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Despite pandemic residential construction performed: CHBA

DCN-JOC News Services
Despite pandemic residential construction performed: CHBA
SHUTTERSTOCK—A new report from the Canadian Home Builders’ Association finds there was a large spike in renovation months into the pandemic and increased demand for single-family houses and townhomes.

OTTAWA—Despite the slowdown during the initial months of the COVID-19 pandemic, challenging lumber and product material prices and shortages, the residential construction industry was a key driver in Canada’s economy last year, indicates a Canadian Home Builders’ Association (CHBA) report. 

Residential Construction in Canada – Economic Performance Review 2020 with 2021 Insights, features an overview of the 2020-21 residential construction market, including both new construction and renovation, analysis on lumber and other supply chain issues, the labour force, national trends and provincial analysis.

According to the report, there was a large spike in renovation months into the pandemic, increased demand for single-family houses and townhomes and a link between lack of housing supply and rising prices.

The report also found:

• There was a total of 1.24 million onsite and off-site jobs in the sector in 2020, with 58 per cent of those jobs concentrated in renovation and repair, and 42 per cent in new home construction;

• while the number of jobs was down slightly in 2020 due to the pandemic, the sector managed to increase the number of housing starts by year end in 2020 compared to 2019; and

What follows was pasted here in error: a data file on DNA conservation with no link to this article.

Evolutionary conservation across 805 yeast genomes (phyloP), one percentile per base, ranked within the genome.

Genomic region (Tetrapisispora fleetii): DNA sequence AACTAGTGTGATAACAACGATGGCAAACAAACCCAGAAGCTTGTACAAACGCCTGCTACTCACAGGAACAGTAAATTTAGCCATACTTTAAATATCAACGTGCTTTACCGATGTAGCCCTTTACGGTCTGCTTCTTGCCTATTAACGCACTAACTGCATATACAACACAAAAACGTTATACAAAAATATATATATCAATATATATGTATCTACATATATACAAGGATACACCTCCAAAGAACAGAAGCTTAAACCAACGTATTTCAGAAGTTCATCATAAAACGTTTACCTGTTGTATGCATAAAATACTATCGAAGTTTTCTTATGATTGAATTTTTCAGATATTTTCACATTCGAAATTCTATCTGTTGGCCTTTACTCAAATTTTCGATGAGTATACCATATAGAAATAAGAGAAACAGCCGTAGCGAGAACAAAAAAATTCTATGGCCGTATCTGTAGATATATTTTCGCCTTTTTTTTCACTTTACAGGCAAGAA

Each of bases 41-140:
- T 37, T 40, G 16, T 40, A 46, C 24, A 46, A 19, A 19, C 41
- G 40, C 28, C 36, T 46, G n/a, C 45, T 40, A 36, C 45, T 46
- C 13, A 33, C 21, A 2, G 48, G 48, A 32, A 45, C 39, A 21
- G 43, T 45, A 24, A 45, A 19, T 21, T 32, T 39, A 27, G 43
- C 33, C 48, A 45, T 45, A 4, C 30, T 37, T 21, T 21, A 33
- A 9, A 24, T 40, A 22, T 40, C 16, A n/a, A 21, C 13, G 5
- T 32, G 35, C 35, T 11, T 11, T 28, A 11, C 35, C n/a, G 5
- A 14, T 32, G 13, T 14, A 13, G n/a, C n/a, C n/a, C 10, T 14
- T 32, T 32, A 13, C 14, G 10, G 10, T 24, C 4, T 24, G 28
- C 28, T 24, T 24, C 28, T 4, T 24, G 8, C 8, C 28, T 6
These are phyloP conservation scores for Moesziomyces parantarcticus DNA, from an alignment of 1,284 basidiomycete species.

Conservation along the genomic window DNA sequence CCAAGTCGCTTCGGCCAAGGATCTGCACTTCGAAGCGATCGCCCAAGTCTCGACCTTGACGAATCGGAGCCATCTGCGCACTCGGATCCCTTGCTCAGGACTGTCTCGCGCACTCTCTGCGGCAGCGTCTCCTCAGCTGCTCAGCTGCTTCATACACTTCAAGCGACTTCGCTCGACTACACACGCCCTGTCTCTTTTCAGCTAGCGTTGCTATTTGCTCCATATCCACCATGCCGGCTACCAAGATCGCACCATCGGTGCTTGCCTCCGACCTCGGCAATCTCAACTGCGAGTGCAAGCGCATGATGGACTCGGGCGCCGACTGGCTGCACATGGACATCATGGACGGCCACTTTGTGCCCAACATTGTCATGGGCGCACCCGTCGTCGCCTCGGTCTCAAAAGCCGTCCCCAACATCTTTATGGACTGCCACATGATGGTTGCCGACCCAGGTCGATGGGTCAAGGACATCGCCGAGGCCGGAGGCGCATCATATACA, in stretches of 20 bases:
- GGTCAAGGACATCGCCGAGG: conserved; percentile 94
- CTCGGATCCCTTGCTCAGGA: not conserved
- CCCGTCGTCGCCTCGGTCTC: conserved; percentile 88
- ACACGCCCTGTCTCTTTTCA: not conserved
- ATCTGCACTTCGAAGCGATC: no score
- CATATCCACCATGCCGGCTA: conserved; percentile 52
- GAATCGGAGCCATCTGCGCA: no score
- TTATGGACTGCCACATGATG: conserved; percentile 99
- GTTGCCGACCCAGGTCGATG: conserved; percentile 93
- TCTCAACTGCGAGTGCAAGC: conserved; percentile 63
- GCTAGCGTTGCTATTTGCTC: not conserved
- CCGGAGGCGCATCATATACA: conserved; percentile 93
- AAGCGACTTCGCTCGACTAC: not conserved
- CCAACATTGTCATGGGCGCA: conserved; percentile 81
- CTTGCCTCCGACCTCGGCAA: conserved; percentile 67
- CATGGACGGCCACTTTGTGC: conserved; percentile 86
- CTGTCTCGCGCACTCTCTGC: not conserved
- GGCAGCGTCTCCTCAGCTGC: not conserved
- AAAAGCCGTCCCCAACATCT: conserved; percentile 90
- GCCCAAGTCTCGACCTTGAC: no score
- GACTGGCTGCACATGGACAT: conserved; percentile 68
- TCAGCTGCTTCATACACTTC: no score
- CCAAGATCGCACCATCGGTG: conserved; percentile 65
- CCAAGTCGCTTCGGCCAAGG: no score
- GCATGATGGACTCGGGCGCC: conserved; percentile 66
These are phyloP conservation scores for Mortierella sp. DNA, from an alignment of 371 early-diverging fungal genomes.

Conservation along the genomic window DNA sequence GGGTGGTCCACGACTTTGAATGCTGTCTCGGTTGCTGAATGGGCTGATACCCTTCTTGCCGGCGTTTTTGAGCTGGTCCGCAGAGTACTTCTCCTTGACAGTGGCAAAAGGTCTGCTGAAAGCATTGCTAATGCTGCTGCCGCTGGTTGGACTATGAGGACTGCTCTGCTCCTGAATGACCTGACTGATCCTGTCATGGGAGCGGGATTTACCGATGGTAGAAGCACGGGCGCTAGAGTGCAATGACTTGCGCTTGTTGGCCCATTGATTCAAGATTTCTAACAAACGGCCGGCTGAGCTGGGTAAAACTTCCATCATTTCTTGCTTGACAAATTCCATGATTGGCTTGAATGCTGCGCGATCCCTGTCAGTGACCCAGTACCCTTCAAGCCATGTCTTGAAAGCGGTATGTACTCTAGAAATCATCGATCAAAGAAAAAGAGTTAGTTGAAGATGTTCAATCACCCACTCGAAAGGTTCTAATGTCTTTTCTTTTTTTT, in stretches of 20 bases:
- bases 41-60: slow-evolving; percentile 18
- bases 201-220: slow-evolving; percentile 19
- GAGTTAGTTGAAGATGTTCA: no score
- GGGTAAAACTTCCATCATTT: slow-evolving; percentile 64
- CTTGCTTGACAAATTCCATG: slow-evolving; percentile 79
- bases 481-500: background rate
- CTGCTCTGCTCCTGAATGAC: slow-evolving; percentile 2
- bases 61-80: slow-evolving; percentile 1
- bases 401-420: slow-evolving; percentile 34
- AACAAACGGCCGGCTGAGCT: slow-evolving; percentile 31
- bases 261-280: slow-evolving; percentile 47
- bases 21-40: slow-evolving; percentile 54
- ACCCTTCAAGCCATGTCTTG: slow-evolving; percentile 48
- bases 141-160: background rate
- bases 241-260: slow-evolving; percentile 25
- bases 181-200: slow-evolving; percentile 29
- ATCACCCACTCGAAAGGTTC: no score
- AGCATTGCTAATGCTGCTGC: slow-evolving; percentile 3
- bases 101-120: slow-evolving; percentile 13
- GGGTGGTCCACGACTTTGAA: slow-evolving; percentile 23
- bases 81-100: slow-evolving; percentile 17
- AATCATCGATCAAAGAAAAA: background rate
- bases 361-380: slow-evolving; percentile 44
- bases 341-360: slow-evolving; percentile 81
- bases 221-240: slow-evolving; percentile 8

• the industry provided for $138.1 billion in economic activity and $81.1 billion in wages that support Canadians and local economies across the country. 

“The residential construction sector has been doing all it can to respond to the housing needs of Canadians through these challenging times and is providing much needed economic recovery growth through jobs, wages and investment in every community,” said CHBA CEO Kevin Lee in a statement.

“The ability to bring on more housing supply in most urban centres is crucial for improving housing affordability. We encourage concentrated efforts by all levels of government to facilitate more supply of all housing types quickly. This can help calm house prices while also meeting the needs of Canadians and a recovering economy.”

Lee added, “As the jobs, wages, and investment generated by the residential construction sector continue to be significant in our local, provincial, and national economies, it is also worth noting we are facing a skilled worker shortage now and moving forward. With some 20 per cent of our labour force retiring in the coming decade, it’s a great time for young people to consider a rewarding career in this sector.”

More information on the report can be found at



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